lithograph

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Image shows a wallpaper border with nine fashionably-dressed women spanning the 1700-1900 period. Please scroll down for more information on this border.
A Fashionable Parade
This charming frieze doubles as an overview of women’s fashion from the period 1700-1900. It features nine women grouped into trios separated by a curvilinear motif of a flowering vine. On the far left, a woman in simple colonial dress stands next to a woman in mid-eighteenth-century and a woman in late-eighteenth-century garb. The next...
Heralds of spring
Ragged, curvy and relentless, the pussy willow catkins in this print are symbolic of the battle for spring that marks the month of March.  Designed by Theodor van Hoytema (Dutch, 1863-1917) for a 1911 calendar, one can understand the month it represents even without translating the Dutch word at the top: “Maart” or March.  Known...
An Art Nouveau Partnership in the Belle Époque
The Belle Époque was an explosion of optimism and cultural innovation and artistic endeavours. The Belle Époque, lasting from the 1870s up to WWI, was at its height in Paris during the 1890s and 1900s. It was a great time for art and theatre, and they converged to great success at the Theatre de la...
The Charming Bouquinistes of Paris
This lithograph, by artist Paul Jeffay (1898-1957) depicts the Left Bank of Paris, France, on what appears to be the Quai de la Tournelle. The main focus of the piece is on the bouquinistes, green boxes that line the Seine in the center of Paris, out of which booksellers sell used and antiquarian books. In...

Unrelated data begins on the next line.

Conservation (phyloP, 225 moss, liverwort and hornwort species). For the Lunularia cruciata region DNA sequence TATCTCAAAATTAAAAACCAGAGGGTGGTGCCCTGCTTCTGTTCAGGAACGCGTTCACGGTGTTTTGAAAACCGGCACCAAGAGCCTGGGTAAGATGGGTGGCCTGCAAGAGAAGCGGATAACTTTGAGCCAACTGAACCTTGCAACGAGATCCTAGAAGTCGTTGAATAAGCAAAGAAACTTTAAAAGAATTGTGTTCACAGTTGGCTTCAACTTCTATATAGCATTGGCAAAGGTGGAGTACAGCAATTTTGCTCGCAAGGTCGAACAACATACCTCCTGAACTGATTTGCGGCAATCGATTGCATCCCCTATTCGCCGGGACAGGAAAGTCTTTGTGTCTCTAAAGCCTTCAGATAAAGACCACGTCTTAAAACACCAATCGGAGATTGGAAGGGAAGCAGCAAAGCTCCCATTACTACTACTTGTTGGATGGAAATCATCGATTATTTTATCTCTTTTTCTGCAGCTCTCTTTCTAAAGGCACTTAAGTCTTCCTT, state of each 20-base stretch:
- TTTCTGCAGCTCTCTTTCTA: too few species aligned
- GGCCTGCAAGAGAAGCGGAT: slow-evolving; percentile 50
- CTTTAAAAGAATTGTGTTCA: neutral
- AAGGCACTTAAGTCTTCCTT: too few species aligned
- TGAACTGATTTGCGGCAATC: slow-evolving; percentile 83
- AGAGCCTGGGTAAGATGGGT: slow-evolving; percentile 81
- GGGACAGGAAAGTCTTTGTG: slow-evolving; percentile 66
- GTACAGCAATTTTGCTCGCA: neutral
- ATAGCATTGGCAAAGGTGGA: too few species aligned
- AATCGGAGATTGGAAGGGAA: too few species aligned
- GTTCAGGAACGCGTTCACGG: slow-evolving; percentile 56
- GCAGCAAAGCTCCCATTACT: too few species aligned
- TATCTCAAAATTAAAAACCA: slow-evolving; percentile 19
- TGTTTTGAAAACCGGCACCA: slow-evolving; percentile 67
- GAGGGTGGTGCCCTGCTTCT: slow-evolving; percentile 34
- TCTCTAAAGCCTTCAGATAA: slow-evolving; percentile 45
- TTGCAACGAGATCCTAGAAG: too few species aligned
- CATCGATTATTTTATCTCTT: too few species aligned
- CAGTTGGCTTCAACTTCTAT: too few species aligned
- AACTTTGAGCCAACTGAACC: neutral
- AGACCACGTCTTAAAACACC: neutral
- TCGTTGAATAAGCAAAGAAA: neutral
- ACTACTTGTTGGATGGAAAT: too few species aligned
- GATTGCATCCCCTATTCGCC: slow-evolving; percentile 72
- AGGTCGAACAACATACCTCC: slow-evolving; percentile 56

The Emperor’s Fantastic Clothes
This elaborate Rococo-revival wallpaper incorporates several different techniques. The print is an applied lithograph, the salmon-color framework is woodblock printed, and the gold is a stamped metal foil. The application of the stamped foil embosses the paper as the foil is being applied, creating a much richer and more reflective surface than a printed gold...
The Scenic Hudson in Your Home
Scenic Hudson is a four-part scenic mural which captures a romantic view of the Hudson River. The lithograph printing gives the design a very soft look, almost like a watercolor, which adds to this dreamy vision. The design could be used as a mural to cover a single wall, or could be used in repeat...
Decorative Wall Map
These two panels are part of a large gift of 163 papers by The Wallpaper Council, Inc. The papers were most likely showroom samples as there are no complete sets of murals or maps, each of the designs was given in multiple colorways, and each panel contains a black and white photo on the reverse...
Bawden’s Pastoral View
Edward Bawden was a watercolorist, book illustrator, mural painter, and designer. He was inspired to design his first wallpaper after viewing the Daisy pattern by William Morris in an exhibition in 1925. Bawden’s preferred method of printing was the linoleum block at which he became quite adept. Harold Curwen, of the Curwen Press, saw some...
Image of a red flying plane. Surrounded by small vignettes
What do you want to be when you grow up?
In 1940, with World War II already underway, it seemed inevitable that America would soon be joining the fight against the Axis powers. The U.S. Army Air Corps published this recruitment poster shown above. The imagery utilized by an unknown graphic designer romanticized participation in the academy’s cadet program. The montage of photographs showcase cutting-edge planes...